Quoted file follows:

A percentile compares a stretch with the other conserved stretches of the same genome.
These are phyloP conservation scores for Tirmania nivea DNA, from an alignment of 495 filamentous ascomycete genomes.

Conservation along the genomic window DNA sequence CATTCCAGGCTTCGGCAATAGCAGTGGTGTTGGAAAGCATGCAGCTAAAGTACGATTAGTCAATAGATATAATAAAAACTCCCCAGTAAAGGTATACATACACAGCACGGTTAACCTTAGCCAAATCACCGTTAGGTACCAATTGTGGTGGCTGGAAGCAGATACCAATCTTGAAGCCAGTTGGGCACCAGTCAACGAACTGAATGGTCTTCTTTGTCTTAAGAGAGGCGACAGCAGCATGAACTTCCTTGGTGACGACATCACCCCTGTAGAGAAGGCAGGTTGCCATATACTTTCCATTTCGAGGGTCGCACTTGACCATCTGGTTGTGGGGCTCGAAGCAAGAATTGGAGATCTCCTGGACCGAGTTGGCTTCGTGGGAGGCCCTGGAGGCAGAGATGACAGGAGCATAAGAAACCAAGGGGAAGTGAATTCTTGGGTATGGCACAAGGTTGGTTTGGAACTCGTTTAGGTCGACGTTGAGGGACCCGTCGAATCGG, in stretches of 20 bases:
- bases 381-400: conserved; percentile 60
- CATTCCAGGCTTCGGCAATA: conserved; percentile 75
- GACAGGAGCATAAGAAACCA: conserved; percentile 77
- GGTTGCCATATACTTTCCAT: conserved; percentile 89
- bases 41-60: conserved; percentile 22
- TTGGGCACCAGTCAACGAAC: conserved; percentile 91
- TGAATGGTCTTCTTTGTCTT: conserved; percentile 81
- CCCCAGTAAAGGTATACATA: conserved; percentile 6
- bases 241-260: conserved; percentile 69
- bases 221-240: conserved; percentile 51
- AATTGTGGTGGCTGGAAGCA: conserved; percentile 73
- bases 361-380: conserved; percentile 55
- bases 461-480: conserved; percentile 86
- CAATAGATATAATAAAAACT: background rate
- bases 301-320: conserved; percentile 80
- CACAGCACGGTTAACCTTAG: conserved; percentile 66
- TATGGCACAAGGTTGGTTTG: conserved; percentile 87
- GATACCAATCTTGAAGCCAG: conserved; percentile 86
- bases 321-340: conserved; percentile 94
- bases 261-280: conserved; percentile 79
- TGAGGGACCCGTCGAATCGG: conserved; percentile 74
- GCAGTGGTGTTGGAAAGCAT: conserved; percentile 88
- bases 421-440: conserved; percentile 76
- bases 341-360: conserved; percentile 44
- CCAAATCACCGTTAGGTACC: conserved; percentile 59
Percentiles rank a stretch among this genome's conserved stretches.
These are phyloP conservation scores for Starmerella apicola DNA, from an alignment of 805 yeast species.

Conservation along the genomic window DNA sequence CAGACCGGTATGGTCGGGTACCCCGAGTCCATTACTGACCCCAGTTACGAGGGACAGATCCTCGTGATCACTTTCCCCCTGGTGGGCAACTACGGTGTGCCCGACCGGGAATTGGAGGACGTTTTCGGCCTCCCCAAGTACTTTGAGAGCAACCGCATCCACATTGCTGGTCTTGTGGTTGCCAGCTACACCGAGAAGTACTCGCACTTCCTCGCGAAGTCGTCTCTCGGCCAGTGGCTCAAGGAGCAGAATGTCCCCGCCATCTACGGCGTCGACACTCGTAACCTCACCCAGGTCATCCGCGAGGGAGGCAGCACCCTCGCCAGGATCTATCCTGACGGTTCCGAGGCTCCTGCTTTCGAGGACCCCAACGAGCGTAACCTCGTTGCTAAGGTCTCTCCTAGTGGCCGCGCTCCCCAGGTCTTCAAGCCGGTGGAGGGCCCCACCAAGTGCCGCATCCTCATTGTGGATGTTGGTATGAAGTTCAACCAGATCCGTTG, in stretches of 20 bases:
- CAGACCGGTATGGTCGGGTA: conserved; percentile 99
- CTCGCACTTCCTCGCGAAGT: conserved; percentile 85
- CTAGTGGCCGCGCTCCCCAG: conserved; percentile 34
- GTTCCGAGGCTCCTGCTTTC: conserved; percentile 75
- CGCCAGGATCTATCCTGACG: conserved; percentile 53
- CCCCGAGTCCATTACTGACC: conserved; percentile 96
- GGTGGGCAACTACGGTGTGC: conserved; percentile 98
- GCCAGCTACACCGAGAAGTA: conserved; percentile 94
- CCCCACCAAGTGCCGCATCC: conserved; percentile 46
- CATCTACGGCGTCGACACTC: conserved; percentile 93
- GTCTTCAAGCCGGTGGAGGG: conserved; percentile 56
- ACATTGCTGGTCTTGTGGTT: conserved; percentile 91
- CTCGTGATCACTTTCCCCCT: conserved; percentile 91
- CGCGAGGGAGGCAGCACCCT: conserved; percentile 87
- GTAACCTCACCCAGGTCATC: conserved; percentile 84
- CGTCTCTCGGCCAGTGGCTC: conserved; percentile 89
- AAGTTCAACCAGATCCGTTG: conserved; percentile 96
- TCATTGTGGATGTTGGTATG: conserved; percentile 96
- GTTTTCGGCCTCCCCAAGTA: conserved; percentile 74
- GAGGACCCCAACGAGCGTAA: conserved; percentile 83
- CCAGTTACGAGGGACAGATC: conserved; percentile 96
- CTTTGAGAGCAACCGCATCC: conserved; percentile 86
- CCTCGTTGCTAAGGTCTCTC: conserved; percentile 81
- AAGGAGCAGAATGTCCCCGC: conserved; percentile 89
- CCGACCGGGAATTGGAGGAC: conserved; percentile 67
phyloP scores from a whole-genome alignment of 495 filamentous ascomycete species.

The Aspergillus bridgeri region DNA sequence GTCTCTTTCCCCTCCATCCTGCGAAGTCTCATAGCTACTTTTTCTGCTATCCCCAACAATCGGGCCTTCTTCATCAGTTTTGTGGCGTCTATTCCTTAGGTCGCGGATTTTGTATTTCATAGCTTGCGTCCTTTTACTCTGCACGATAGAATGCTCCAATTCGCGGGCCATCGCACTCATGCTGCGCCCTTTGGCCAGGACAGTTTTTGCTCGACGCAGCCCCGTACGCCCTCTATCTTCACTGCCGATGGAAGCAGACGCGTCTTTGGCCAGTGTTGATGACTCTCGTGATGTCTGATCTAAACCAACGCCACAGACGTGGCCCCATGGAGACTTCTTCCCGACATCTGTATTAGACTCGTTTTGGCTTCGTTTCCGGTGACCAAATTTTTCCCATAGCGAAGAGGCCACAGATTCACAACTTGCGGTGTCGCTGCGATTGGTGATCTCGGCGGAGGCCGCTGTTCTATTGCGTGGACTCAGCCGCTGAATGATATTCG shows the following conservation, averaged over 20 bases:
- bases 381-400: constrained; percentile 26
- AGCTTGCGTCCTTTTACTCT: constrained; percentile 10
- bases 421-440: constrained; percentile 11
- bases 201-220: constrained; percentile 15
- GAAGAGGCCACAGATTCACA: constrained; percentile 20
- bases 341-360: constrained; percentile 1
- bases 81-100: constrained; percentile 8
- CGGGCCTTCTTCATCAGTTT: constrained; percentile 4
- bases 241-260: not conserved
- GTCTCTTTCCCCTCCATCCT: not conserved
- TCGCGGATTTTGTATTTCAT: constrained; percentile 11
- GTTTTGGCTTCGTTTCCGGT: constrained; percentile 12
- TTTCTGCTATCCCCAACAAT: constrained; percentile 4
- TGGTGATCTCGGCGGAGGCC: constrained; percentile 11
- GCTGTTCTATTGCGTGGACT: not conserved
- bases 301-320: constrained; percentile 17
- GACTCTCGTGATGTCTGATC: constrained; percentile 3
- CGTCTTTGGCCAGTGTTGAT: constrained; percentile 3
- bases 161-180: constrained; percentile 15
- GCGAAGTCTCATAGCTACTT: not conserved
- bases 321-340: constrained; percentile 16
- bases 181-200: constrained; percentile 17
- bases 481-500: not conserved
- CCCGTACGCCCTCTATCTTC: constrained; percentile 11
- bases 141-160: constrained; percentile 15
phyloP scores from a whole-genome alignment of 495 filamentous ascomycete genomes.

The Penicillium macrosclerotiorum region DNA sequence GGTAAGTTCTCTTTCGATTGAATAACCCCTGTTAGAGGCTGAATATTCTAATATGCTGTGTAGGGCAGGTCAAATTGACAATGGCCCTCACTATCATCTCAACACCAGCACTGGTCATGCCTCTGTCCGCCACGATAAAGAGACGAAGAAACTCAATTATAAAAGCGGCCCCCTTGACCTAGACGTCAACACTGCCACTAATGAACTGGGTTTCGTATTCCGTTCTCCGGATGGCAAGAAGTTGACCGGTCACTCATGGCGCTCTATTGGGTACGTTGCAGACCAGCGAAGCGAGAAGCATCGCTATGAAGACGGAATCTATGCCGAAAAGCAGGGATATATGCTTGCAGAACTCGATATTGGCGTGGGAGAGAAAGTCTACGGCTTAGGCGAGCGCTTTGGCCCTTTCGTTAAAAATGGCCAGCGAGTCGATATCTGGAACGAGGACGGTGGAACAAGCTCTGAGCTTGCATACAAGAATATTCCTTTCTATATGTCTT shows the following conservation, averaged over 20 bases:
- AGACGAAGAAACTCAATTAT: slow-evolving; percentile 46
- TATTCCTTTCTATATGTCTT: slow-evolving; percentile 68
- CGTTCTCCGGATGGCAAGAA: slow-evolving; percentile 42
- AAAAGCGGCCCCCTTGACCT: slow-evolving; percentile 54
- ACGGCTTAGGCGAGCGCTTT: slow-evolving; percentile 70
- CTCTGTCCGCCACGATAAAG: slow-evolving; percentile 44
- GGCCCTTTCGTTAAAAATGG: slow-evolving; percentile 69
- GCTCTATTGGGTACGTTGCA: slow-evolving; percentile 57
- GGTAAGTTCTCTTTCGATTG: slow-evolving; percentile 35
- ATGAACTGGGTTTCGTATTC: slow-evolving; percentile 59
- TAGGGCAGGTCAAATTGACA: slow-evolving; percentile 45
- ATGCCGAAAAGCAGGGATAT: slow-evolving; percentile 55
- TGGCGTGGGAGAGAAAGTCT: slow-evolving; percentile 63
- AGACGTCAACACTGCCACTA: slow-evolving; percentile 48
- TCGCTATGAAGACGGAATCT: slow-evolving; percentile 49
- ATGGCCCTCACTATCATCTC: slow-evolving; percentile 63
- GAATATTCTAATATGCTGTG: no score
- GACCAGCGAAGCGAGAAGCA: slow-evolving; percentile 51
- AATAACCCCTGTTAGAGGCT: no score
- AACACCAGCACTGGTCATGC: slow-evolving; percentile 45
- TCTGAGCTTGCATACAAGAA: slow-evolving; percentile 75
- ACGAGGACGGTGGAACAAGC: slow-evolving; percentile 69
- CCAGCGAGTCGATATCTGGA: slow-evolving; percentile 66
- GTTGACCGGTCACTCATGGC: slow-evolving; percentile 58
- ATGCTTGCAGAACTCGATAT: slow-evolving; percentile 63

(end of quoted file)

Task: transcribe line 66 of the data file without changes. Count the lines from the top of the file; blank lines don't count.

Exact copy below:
- CGGGCCTTCTTCATCAGTTT: constrained; percentile 4